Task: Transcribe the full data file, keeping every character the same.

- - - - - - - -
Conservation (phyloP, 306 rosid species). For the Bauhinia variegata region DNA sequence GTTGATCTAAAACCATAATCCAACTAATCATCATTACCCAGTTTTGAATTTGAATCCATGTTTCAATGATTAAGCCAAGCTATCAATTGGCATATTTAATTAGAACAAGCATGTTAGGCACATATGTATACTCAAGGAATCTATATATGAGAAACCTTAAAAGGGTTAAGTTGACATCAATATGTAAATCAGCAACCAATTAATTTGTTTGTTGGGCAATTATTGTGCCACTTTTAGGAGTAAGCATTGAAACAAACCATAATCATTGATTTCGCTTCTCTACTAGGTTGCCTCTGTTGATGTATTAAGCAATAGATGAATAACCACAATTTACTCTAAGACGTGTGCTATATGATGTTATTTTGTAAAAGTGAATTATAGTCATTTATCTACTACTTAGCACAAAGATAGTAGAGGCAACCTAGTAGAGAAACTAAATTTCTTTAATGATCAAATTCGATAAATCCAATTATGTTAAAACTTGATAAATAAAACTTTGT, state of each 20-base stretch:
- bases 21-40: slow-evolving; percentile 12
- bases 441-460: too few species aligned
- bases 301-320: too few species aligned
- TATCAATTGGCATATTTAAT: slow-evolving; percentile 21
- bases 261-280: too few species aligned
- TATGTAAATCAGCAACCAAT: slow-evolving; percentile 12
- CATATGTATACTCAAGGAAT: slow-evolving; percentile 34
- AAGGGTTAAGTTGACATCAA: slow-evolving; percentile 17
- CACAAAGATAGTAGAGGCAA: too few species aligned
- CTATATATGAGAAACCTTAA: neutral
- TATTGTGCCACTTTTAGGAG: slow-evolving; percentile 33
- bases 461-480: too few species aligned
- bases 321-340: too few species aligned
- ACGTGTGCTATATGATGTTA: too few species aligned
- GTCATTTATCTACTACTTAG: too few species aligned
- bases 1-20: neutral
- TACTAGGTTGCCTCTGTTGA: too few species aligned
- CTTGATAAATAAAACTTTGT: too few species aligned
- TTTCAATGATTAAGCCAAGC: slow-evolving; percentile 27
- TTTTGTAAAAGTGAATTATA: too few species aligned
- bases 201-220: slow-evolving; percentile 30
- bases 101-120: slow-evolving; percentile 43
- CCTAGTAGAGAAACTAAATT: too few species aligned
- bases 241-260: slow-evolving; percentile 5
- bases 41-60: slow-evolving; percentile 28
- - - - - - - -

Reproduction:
Conservation (phyloP, 306 rosid species). For the Bauhinia variegata region DNA sequence GTTGATCTAAAACCATAATCCAACTAATCATCATTACCCAGTTTTGAATTTGAATCCATGTTTCAATGATTAAGCCAAGCTATCAATTGGCATATTTAATTAGAACAAGCATGTTAGGCACATATGTATACTCAAGGAATCTATATATGAGAAACCTTAAAAGGGTTAAGTTGACATCAATATGTAAATCAGCAACCAATTAATTTGTTTGTTGGGCAATTATTGTGCCACTTTTAGGAGTAAGCATTGAAACAAACCATAATCATTGATTTCGCTTCTCTACTAGGTTGCCTCTGTTGATGTATTAAGCAATAGATGAATAACCACAATTTACTCTAAGACGTGTGCTATATGATGTTATTTTGTAAAAGTGAATTATAGTCATTTATCTACTACTTAGCACAAAGATAGTAGAGGCAACCTAGTAGAGAAACTAAATTTCTTTAATGATCAAATTCGATAAATCCAATTATGTTAAAACTTGATAAATAAAACTTTGT, state of each 20-base stretch:
- bases 21-40: slow-evolving; percentile 12
- bases 441-460: too few species aligned
- bases 301-320: too few species aligned
- TATCAATTGGCATATTTAAT: slow-evolving; percentile 21
- bases 261-280: too few species aligned
- TATGTAAATCAGCAACCAAT: slow-evolving; percentile 12
- CATATGTATACTCAAGGAAT: slow-evolving; percentile 34
- AAGGGTTAAGTTGACATCAA: slow-evolving; percentile 17
- CACAAAGATAGTAGAGGCAA: too few species aligned
- CTATATATGAGAAACCTTAA: neutral
- TATTGTGCCACTTTTAGGAG: slow-evolving; percentile 33
- bases 461-480: too few species aligned
- bases 321-340: too few species aligned
- ACGTGTGCTATATGATGTTA: too few species aligned
- GTCATTTATCTACTACTTAG: too few species aligned
- bases 1-20: neutral
- TACTAGGTTGCCTCTGTTGA: too few species aligned
- CTTGATAAATAAAACTTTGT: too few species aligned
- TTTCAATGATTAAGCCAAGC: slow-evolving; percentile 27
- TTTTGTAAAAGTGAATTATA: too few species aligned
- bases 201-220: slow-evolving; percentile 30
- bases 101-120: slow-evolving; percentile 43
- CCTAGTAGAGAAACTAAATT: too few species aligned
- bases 241-260: slow-evolving; percentile 5
- bases 41-60: slow-evolving; percentile 28